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Bushfires: How To Cope With Smoke Inhalation

There are few downfalls of an Australian summer, but the fierceness of our bushfires is certainly one of them. As Australia prepares for another bushfire season; the risk of smoke inhalation becomes a critical concern. Smoke from wildfires contains a multitude of harmful particles, such as carbon monoxide, that when inhaled, can pose serious health risks to individuals in affected areas. During bushfire season, vigilance and awareness about smoke inhalation are crucial.

Smoke Inhalation

Inhalation of smoke can reduce the amount of oxygen getting to the lungs and also cause swelling and burning of the airway. Smoke inhalation occurs when you breathe in the products of combustion during a fire. Combustion results from the rapid breakdown of a substance by heat (more commonly called burning).

People exposed to smoke from a fire can breathe in enough smoke to cause future medical problems. This usually occurs with fires in enclosed spaces, e.g. inside buildings, but can also happen with prolonged exposure to smoke from bushfires.

Whether it’s a bush or house fire, if you’re exposed to an excessive amount of smoke or other toxic fumes, you are at risk of suffering from debilitating smoke inhalation conditions or in extreme conditions; asphyxiation.

Fires are caused by a number of factors and can occur almost anywhere, so it’s important that all Victorians know and understand how to provide First Aid for smoke inhalation to minimise the damage and stress caused by overexposure to smoke.

First Aid Management For Smoke Inhalation

A smoke inhalation injury are acute injuries to your respiratory system and lungs that must always be considered a life-threatening emergency. Ensure the patient receives medical help as soon as possible.

Warning: It may be some hours before the effect of inhaling toxic fumes interferes with a person's breathing.

  1. Follow DRSABCD
  2. Remove casualty from smoke or toxic exposure if safe and/or possible or to a more ventilated, open space
  3. Sit casualty upright and loosen clothing around the neck/airways
  4. Call triple zero (000) for an ambulance
  5. If you are trained in oxygen administration and have access to an oxygen delivery system, administer to casualty
  6. If the casualty stops breathing, provide CPR
  7. If the casualty is having difficulty breathing (wheezing), provide a reliever inhaler (puffer) if you have access to one

What Are The Dangers Of Smoke Inhalation And Other Toxic Fumes?

Inhaling smoke, gas or toxic fumes can decrease the supply of oxygen to the lungs, burn the airways and cause the onset of a respiratory emergency. Prolonged exposure to toxic fumes such as bushfire smoke is a possible health risk that can affect even healthy people as warned by the Australian Medical Association (AMA). AMA Vice President and respiratory physician, Dr Chris Zappala, said there is a concern for a small group of people with undiagnosed asthma as Australia heads into never-seen-before bushfire durations.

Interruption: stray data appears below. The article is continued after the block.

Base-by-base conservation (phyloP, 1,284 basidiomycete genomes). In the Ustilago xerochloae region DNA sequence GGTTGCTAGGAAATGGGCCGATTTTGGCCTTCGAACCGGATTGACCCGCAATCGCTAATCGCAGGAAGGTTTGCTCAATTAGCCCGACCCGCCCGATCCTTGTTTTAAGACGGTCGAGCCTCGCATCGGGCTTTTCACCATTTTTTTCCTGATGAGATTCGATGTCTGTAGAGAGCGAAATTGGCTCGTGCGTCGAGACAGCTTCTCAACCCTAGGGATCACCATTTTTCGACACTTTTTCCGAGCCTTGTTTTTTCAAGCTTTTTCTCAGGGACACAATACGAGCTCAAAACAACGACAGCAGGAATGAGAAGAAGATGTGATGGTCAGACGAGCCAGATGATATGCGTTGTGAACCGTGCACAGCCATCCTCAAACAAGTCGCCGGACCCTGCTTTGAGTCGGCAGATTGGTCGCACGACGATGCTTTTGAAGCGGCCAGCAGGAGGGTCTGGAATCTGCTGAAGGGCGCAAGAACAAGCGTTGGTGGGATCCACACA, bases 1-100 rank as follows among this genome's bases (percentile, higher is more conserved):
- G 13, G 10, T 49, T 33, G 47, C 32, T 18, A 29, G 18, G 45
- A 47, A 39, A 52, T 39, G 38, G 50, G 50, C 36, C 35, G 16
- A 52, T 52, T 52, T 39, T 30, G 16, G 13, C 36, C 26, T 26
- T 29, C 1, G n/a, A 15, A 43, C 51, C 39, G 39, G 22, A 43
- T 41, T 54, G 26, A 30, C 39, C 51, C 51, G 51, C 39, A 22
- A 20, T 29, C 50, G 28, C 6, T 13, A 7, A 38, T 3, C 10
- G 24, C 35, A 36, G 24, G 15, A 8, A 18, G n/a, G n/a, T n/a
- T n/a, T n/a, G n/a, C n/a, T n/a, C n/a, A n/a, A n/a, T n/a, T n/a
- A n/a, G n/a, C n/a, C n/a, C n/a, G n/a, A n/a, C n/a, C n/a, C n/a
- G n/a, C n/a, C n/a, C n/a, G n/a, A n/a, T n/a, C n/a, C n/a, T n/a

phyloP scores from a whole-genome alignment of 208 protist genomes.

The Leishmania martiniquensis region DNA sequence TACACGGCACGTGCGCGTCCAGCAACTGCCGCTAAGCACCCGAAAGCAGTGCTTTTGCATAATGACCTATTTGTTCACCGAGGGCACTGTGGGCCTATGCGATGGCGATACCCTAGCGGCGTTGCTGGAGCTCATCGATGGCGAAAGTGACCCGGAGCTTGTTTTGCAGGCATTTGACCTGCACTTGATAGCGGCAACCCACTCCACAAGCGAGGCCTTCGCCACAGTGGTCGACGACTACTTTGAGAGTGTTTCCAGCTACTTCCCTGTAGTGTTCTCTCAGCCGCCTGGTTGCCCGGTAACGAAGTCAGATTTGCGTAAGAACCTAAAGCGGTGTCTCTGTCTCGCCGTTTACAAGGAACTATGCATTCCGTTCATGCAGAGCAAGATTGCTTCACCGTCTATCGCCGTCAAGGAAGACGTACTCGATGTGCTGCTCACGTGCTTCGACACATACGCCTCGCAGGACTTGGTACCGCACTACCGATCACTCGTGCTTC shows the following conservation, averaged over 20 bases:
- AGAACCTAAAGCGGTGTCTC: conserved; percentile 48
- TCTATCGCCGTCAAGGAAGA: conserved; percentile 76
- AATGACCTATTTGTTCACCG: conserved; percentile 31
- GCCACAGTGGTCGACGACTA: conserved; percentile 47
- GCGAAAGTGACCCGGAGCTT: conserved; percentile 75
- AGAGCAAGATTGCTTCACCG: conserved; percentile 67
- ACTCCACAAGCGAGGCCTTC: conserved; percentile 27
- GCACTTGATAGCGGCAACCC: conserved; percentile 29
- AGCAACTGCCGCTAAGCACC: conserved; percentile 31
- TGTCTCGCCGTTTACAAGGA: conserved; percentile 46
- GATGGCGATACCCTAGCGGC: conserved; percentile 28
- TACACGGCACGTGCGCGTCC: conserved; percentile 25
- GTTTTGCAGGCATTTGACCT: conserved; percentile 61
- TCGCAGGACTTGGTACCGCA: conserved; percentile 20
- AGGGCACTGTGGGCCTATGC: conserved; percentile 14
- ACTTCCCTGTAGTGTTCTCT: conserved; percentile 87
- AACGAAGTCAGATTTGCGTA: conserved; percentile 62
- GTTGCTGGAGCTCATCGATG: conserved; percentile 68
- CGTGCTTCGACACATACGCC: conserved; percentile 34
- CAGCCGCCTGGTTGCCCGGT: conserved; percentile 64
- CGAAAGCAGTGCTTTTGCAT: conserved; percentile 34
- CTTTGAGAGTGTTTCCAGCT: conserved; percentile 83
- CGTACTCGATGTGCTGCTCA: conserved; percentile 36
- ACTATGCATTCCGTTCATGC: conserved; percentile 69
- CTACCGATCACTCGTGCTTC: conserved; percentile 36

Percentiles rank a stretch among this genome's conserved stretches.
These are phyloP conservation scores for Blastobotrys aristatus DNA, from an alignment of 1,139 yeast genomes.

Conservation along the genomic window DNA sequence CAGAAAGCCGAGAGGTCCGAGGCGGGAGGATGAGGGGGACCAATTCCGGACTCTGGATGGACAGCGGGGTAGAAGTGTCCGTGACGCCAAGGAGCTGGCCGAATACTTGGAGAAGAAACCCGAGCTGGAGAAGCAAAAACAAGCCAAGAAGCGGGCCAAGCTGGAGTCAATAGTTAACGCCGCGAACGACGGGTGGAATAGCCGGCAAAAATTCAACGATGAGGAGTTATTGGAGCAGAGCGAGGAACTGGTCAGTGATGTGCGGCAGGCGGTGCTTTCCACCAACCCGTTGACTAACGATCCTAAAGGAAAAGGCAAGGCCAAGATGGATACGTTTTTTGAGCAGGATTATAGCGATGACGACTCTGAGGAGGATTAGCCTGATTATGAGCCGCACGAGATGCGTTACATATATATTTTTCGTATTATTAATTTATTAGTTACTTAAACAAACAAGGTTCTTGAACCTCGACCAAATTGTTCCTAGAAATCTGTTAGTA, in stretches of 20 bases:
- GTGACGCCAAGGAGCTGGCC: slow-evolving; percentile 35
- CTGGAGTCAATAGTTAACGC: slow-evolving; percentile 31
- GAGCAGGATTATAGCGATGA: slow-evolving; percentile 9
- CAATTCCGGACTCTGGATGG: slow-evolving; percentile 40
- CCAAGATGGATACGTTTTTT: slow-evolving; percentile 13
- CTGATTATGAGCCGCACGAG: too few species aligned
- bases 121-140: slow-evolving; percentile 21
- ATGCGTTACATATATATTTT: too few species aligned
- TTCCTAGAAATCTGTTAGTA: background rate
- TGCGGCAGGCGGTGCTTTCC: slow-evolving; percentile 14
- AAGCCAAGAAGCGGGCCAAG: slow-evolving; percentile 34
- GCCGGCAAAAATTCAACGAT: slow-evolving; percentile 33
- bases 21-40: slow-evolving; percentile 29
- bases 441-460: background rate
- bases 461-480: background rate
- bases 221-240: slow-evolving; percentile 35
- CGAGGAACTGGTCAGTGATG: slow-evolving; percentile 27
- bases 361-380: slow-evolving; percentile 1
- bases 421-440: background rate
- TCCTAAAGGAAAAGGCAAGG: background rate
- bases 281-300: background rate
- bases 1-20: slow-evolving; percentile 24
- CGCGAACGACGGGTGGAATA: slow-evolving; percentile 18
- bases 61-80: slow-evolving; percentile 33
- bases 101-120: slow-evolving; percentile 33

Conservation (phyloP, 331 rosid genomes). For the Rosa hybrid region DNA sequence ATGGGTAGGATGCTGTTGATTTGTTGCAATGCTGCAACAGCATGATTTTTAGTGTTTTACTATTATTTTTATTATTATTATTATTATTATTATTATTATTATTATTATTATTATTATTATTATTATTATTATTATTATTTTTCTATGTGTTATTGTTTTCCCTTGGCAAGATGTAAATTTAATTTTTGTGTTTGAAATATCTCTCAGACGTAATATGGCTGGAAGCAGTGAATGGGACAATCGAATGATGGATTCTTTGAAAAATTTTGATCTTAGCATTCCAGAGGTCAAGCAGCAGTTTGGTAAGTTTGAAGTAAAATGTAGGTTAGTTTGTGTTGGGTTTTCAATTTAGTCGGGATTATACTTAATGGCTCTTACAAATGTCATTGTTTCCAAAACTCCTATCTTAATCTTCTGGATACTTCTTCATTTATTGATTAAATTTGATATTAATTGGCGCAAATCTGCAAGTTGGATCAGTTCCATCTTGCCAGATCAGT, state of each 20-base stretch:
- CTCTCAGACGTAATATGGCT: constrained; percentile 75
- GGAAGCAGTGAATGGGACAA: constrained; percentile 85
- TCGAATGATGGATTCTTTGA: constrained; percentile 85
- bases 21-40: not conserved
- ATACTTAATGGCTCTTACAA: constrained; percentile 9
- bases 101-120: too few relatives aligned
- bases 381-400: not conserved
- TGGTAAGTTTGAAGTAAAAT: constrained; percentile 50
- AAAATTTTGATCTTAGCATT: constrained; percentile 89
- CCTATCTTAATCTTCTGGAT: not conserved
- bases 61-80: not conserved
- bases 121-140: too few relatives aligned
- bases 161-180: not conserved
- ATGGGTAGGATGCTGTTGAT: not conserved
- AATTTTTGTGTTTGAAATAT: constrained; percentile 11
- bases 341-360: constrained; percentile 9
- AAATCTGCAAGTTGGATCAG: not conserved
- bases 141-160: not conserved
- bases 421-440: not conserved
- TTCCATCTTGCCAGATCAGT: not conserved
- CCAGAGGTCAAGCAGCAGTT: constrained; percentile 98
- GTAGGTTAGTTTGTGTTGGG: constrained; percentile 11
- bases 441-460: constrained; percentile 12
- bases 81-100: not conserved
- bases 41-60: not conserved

Toxic fumes such as carbon monoxide is commonly encountered and harmful to inhale. The household gas can be found in many home appliances such as a stove or heating device.

Unfortunately, carbon monoxide has no taste or smell and is invisible so it’s imperative to always ensure devices that run off the gas are not faulty or leaking. If there is a flue leak from one of these devices the carbon monoxide levels in a room can become dangerously high which can cause unconsciousness and even death if in a confined, unventilated space.

Other substances to avoid inhaling include burnt plastic, paint, thinners, petroleum products and adhesives. These products are toxic and if in a poorly ventilated space can cause unconsciousness and death.

Preventative Measures For Smoke Inhalation

Children, the elderly and people who suffer from asthma or heart disease are more susceptible to toxic fume and smoke inhalation so it’s important they take the appropriate precautionary measures:

  • If there is smoke circulating the area you are in, but the fire or cause is not a danger, remain indoors and seal any points of entry
  • If you must run an air conditioner when your building is surrounded by smoke, change the settings to ‘recycle’ to minimise smoke access inside
  • Putting on a P2 or N95 mask can help but it is best to remain indoors – note the mask will not provide the intended level of protection unless worn correctly. Refer to the below instructions for guidance on fitting the mask.

How to put on and fit check a N95 mask

Before it develops into a life-threatening condition, smoke inhalation can cause a range of uncomfortable and debilitating symptoms which are stressful to endure. The tightness in the chest and inability to catch a breath can be a terrifying experience for anyone.

Whether it’s a child, adult or an elderly person who is battling with smoke inhalation symptoms, the comfort and stress relief that a First Aid trained individual provides is incomparable in this time of need; not to mention minimising the symptoms they experience.

By knowing how to provide First Aid for smoke inhalation you can provide consolation, reduce symptoms and truly make a positive difference before the symptoms develop into a much larger health emergency.

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